Living the dream isn’t always easy and many times requires sacrifice. “We left awesome full- time jobs,” says Hudson, who was a new father to a one-month-old baby when he decided to partner with his colleagues. “I normally don’t take big risks, but this is one of those once-in-a-decade situations where I could ‘go for it.’ I could have stayed with my current job for years and then try something like this again, but I decided to take the leap and quit my job full time. It’s been one hell of a ride ever since.”

Lowry left a secure job, too. “That was the key,” he says. “[What we left] were just jobs and not our dreams. We wanted to build our own.”

Couch held several positions, many remotely, before finding a permanent home with his friends at Few. The Dardanelle native majored in fine arts with an emphasis in design before holding design positions at Arkansas Blue Cross Blue Shield, Acumen Brands, Saatchi X and other places. “I moved around,” Couch says. “I was looking for that challenging environment.”

Lowry, 33, grew up outside Jonesboro, near Black Oak. “It was rural. My grandfather was a cotton picker,” he recalls. After attending Arkansas State University for a short time, Lowry finished earning his degrees (mass communications major; IT minor) from the University of Arkansas at Little Rock, where he now teaches a senior-level Web development course.

Since college, Lowry’s IT minor has served him well; he has worked for several companies over the years (AETN Marketing Outreach, Conway Cowork among them) and has also worked remotely for Less Everything (Florida), Walmart, Mozilla and others before joining Artletic full-time for two years. “My [biggest] goal was to work with my friends,” Lowry says of finding the ideal work environment. When the opportunity presented itself, he was ready.

FROM FEW TO MANY
Few leaders are hoping to find more amazing designers and developers who would like to join their team and share their passion for the Little Rock community.

“We’re very careful about who we hire,” states Hudson. “We have a certain environment to cultivate. I can honestly say that nobody in the state is doing what we’re doing now. We want people that love what they do to work with us not for us. We want to encourage them in their careers, and in their education. We want them to be themselves and not to placate us or pour themselves into a mold that we create for them.”

Hiring the right team isn’t always easy, especially when local designers are often tempted by opportunities that exist outside the state. “It’s an interesting thing trying to keep people here,” Couch says, elaborating on what he says sometimes feels like a catch-22 situation. “A lot of our most valuable people, we’re bleeding them left and right. We need to retain that talent by creating a culture of communities that want to make and do things together here, not going out of state.”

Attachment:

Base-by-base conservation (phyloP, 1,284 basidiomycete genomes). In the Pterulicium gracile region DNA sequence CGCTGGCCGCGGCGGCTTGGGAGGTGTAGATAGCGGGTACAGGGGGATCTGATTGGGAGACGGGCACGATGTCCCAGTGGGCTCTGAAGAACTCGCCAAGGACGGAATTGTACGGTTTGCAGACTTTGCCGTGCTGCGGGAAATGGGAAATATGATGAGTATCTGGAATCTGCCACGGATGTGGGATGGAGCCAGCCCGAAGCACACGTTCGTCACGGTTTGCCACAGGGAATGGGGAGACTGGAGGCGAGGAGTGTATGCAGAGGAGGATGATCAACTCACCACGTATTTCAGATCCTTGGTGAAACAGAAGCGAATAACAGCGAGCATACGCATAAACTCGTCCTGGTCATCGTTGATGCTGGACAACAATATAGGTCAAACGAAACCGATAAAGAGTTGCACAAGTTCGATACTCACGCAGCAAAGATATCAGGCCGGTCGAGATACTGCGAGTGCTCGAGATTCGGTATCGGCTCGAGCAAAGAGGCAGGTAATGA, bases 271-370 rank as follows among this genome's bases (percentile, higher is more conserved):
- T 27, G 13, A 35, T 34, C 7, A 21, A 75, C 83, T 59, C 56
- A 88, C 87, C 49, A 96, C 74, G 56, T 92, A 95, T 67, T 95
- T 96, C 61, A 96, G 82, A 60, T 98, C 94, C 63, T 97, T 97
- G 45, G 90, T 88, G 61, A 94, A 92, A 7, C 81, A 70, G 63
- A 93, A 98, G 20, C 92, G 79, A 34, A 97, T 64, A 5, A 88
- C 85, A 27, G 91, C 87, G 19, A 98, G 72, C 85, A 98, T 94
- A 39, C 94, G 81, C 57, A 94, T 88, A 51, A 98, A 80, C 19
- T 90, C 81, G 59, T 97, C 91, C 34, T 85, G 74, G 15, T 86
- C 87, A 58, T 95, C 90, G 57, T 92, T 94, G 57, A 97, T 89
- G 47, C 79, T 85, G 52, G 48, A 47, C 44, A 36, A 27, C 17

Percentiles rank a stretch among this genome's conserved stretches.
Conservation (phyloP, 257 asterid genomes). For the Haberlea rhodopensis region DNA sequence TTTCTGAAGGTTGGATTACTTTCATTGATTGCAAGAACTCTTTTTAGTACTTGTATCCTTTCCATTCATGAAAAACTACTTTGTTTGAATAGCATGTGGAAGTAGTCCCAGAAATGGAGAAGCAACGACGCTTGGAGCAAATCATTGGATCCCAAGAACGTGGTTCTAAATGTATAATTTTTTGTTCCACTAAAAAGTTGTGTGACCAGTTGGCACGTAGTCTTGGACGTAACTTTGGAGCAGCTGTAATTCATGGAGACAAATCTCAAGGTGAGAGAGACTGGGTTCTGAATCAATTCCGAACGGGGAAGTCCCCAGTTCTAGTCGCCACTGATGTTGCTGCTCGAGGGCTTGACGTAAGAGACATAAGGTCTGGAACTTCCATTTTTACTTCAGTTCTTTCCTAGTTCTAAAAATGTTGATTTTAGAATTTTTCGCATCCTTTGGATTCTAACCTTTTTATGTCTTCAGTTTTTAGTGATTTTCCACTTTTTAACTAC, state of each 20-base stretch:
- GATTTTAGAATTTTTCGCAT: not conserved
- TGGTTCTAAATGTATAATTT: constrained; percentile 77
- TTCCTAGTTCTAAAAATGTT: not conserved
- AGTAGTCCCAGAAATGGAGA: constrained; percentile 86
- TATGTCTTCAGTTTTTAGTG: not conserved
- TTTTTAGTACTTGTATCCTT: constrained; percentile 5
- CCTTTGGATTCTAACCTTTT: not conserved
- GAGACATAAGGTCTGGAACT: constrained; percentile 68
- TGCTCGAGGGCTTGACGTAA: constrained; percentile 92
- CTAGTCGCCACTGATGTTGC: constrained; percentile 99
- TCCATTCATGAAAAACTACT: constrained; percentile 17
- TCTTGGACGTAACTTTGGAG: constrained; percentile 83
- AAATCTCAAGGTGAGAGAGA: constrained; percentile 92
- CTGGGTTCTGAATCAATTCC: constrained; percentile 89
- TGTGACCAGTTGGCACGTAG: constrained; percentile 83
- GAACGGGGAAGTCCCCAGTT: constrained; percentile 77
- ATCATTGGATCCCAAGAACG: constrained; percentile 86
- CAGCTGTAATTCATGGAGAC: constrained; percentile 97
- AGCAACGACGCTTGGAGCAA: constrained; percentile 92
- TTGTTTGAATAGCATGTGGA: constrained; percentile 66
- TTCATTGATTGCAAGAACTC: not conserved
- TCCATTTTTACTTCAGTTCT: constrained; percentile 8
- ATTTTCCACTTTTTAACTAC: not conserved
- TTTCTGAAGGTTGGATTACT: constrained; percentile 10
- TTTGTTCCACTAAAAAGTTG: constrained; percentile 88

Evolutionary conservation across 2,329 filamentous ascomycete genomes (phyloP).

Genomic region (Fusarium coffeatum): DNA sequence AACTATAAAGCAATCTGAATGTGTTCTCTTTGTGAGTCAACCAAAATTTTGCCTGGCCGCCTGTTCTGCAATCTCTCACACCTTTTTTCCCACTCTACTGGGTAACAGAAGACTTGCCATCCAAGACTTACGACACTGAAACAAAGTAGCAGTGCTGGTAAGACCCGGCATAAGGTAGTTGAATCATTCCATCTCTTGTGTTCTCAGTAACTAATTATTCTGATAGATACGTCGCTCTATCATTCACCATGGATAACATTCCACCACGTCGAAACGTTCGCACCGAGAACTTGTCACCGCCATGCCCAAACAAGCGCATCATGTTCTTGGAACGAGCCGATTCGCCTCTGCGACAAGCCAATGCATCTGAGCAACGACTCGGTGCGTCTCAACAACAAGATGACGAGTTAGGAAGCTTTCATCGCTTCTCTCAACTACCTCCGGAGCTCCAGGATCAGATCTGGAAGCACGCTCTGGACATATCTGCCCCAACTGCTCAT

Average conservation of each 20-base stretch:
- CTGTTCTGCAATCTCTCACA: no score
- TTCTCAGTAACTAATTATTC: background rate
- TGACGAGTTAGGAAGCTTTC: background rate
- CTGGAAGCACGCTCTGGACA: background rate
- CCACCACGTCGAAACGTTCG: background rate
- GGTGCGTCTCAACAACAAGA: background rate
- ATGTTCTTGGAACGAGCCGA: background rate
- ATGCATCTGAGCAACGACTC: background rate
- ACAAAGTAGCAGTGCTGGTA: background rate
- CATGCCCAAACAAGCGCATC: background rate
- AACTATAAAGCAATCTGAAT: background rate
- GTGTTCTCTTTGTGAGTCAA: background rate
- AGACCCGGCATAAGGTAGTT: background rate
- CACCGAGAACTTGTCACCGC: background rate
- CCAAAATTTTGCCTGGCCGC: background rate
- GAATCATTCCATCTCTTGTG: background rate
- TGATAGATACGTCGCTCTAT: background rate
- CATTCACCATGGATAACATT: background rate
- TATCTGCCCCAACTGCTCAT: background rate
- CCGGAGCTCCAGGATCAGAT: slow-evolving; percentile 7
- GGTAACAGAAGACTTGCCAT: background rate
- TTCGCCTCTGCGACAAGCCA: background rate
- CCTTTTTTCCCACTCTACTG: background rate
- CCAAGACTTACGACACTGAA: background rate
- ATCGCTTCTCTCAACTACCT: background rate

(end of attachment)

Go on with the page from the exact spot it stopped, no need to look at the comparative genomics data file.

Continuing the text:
Community is key, they say, to fostering a business environment here in Arkansas that is profitable and competitive over the long term. “From a business standpoint, sure, it helps us immensely to have amazing designers and developers right here in Arkansas. When they leave, we can only hire them remotely. We can’t bring them into our office – and our community. From an altruistic side of things, we genuinely want to see this community thrive.”

The business community in Arkansas is still getting used to Few. “The types of things that we do are brand new and cutting edge – the type of stuff going on big in Silicon Valley, in Austin and in New York City, but not really happening much here yet,” Lowry says. “There just isn’t a big understanding yet of what we’re trying to do.”

At the same time, something is getting across, as evidenced by the large group of sponsors – some direct competitors – who came together in support of 2014 Made By Few. “Maybe we fooled some of them?” joked Lowry, who felt great pride at seeing so many in the industry come together in support of an event he readily admits may not be for everyone.

So just what is it that these Few Arkansas-loyal entrepreneurs are trying to do?

At its most basic intent, Few is about providing a space for the local community of designers, developers and entrepreneurs to grow, to learn, to utilize as they see fit. As a business, the company is all about providing beautiful Web work, cutting-edge mobile applications and startup mentoring.

Lowry says the agency’s future is somewhat mapped out. “We plan to continue to grow startups,” he says, “expand into new markets, expand our conference and community activities, hire the best talent and build the company we would want to work for.”